From the 1800s to the present, the anecdotes in this diverse collection both entertain and educate. Written with clear and distinct voices, the narratives share "top gun" tales from World War I and II and the Korean War, tell of Old West ranch experiences, and report on a one-of-kind journey in the late 1800s with 900 sheep from New Mexico to Alaska's gold fields.
Compiled from a variety of writers by Jeanne Wilkins Wilde, author of Lavinia, the selections provide a unique glimpse into both the past and the present. Many of the writers have since passed away, but through Tell Me About ... their stories live on.
|Product dimensions:||6.00(w) x 9.00(h) x 0.74(d)|
About the Author
Read an Excerpt
Tell Me About ...A Collection of Memoirs
By Jeanne Wilkins Wilde
iUniverse, Inc.Copyright © 2009 Jeanne Wilkins Wilde
All right reserved.
Chapter OneDIARY OF SI DAWSON
April 19, 1898 - August 28, 1898
Near the end of the nineteenth century, the Dawson family of New Mexico decided to take meat on the hoof, in the form of some 900 sheep to the gold fields of the Klondike in Alaska. Fresh meat was hard to come by for the miners, and they were willing to pay premium prices for the animals. Gus, Si and Manley are three of the Dawson brothers (and cousins of mine) who led the expedition. Si Dawson recorded the odyssey in the following copy of his diary.
April 19, 1898, TUESDAY AT CATSKILL.
We stopped at Hicks Camp on the Caliente and ate a lunch which we had with us. We arrived here at 5:00 PM and put horses in William Butler's corral and fed them baled straw. It rained a little this afternoon and it has been cloudy all day. We cooked supper in Dick Butler's cabin. We have twenty-one head of horses with us, which we intend to take to the Klondike, named as follows: Dutch, Ephriam, Brown Dick, Dime, Bootjack, Utah, Ingeniero, Pomp, Rufus, Lemon, Rip, Billy XO, Roan Joe, Peacock, Fistle, Reese, Tige, Button, Popgun, Yellow Buck LT and Sintosch. Charles Scott is with us and is going to take thewagon and team back to the ranch. We have Brick and Loon hitched to the wagon.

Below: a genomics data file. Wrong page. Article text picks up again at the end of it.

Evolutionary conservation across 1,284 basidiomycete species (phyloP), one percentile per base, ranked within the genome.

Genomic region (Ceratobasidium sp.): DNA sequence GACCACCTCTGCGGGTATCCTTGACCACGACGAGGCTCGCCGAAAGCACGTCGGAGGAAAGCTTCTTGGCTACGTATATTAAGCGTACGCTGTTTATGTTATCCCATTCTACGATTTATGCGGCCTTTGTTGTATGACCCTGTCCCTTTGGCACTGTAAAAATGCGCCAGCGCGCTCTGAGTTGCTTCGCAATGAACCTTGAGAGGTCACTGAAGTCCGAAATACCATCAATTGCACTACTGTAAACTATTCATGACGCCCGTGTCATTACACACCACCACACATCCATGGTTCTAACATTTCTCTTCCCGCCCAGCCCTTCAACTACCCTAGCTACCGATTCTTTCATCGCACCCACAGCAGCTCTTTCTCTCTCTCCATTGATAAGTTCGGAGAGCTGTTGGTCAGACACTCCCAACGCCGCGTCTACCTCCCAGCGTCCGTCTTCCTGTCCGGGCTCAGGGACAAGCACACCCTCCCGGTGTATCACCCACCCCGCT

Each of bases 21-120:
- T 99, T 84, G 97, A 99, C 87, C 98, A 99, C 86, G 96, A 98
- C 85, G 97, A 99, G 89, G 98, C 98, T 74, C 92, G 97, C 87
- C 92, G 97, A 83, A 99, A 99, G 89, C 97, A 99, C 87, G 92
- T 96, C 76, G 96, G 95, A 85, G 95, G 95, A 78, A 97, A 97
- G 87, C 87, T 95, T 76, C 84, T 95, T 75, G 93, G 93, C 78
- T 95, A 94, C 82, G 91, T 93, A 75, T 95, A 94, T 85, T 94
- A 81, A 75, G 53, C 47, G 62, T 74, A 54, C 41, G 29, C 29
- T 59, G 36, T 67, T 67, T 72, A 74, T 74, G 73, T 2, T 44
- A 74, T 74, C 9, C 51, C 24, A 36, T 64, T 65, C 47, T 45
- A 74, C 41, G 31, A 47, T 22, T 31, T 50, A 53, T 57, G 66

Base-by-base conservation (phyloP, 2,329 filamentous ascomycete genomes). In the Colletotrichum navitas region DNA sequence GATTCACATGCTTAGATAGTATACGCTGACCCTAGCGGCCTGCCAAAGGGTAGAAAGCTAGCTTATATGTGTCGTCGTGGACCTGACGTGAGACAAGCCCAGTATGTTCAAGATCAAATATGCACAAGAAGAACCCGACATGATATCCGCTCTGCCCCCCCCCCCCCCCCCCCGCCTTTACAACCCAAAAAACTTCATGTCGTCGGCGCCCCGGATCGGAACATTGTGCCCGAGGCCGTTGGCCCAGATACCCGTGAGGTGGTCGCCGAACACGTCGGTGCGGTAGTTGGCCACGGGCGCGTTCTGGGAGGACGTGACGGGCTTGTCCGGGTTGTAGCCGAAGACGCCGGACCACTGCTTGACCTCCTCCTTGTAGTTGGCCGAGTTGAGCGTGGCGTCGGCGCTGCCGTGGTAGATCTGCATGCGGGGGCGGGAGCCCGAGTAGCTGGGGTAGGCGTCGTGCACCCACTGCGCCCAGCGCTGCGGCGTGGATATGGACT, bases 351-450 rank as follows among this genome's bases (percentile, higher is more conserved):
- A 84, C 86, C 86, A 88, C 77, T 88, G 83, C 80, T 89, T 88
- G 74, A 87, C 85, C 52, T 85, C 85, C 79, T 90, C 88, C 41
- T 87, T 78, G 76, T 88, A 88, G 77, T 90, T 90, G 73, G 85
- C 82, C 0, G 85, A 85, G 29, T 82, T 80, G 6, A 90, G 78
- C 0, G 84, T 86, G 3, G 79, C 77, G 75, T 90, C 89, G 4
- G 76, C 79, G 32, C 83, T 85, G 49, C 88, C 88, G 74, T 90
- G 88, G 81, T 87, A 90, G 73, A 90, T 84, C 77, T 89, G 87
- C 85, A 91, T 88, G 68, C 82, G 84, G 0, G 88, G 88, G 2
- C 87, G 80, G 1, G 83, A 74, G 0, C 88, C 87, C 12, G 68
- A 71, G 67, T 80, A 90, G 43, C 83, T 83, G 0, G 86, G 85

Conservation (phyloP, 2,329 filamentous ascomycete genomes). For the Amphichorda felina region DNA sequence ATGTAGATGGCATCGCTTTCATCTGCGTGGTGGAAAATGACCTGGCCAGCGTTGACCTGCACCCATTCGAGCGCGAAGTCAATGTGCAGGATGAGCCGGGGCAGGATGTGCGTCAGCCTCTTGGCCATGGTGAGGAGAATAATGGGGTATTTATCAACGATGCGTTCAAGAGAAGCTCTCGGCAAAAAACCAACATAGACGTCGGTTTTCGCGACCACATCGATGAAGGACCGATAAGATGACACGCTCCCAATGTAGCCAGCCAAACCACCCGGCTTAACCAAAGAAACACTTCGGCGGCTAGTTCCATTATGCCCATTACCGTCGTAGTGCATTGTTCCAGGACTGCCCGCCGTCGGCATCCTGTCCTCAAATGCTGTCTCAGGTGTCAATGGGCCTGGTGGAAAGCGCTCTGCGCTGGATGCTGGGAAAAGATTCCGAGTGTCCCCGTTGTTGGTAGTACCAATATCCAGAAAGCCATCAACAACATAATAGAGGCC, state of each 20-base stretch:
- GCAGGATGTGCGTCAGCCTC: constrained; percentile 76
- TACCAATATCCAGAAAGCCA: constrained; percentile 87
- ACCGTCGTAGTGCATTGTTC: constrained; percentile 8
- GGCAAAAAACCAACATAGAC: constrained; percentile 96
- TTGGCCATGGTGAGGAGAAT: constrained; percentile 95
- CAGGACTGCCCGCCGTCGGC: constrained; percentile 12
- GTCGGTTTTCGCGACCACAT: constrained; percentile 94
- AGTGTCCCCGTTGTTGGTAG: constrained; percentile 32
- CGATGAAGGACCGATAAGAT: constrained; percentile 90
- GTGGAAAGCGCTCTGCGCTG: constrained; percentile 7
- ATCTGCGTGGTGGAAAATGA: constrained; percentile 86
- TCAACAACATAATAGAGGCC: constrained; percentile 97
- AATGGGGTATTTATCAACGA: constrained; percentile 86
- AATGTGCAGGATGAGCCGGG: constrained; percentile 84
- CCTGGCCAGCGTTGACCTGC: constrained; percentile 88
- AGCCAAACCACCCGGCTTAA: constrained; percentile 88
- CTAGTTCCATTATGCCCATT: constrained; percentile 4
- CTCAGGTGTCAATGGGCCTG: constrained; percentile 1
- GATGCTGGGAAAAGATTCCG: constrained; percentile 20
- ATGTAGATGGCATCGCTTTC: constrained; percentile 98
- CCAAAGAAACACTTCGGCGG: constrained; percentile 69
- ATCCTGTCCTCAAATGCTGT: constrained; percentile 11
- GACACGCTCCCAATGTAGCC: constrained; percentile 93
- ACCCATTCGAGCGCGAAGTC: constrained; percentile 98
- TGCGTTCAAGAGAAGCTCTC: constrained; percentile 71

APRIL 20, 1898 WEDNESDAY AT TRINIDAD.
We arrived here at 4:30 PM and put the horses in the Atcheson Topeka and Santa Fe stockyards. Albert Green came to us (from the ranch) at the head of Longs Canyon this morning just after we left Catskill, with a note from Pa saying Gus had wired for us to wait until he wired us.
APRIL 23, 1898 SATURDAY AT GRAND JUNCTION, COLORADO.
We arrived here at 9:30 AM and unloaded and fed the horses. We expect to leave here at 11:30 tonight. It was quite cold as we came over the Tennessee Pass last night. There was about six inches of snow, but here it is sultry and hot. Our horses look all right but seem to be tired. Jack Rhodes, Sam Lincoln and Jeff England passed us here this AM. They missed their train in Pueblo and didn't leave there until 10:55 last night. We will go over the Rio Grande Northern Railroad from here. I wrote to Lucy today.
APRIL 24, 1898 SUNDAY NEAR SALT LAKE CITY, UTAH.
We have had a good run so far, but we shall not stop to feed until we get to Pocatello, Idaho. We are now in the Salt Lake valley, and it is a beautiful country. We expect to get to Salt Lake City at 11:30 PM where we will change railroads and go over the Oregon Shortline. I have a hard cold and am taking some gromoquinine. It has been a nice day with the exception of wind. Manley and I sat on the caboose and shot at prairie dogs with Winchesters all day.
APRIL 25, 1898 MONDAY AT POCATELLO, IDAHO
We arrived here at 2:30 PM and unloaded and fed the horses. We then ate dinner and then slept all afternoon. We are at the Pocatello House. We got to Salt Lake at 12:00 midnight and left there at 1:30 last night. Our horses are standing the trip all right. It is awfully hot weather here. We expect to leave here at 7:30 PM. I wired Gus that we're here and would leave tomorrow. Manley and I are tired and sleepy as we did not get much sleep or rest on the train.
APRIL 26, 1898 TUESDAY AT POCATELLO, IDAHO.
Manley and I slept most of the day. We went down to the stockyards and attended to our horses twice today. We expect to leave here about 9:00 PM. The wind has been blowing hard from the west all day. I wrote to Lucy this morning. This seems to be a dry and barren country.
APRIL 27, 1898 WEDNESDAY ON THE TRAIN AT HUNTINGTON, OREGON.
We left Pocatello last evening at about 9:30 and arrived here about 7:00 PM. We are going on to Baker City, Oregon before we feed the horses. There is a man on the same train with us who has nine cars of cattle for a packing house at Portland. He loaded them at a little switch up the road this PM. There is also a man on the train who has a car of fine cattle from Iowa. He lives in Baker City. This has been a warm day. We all had supper here at a restaurant.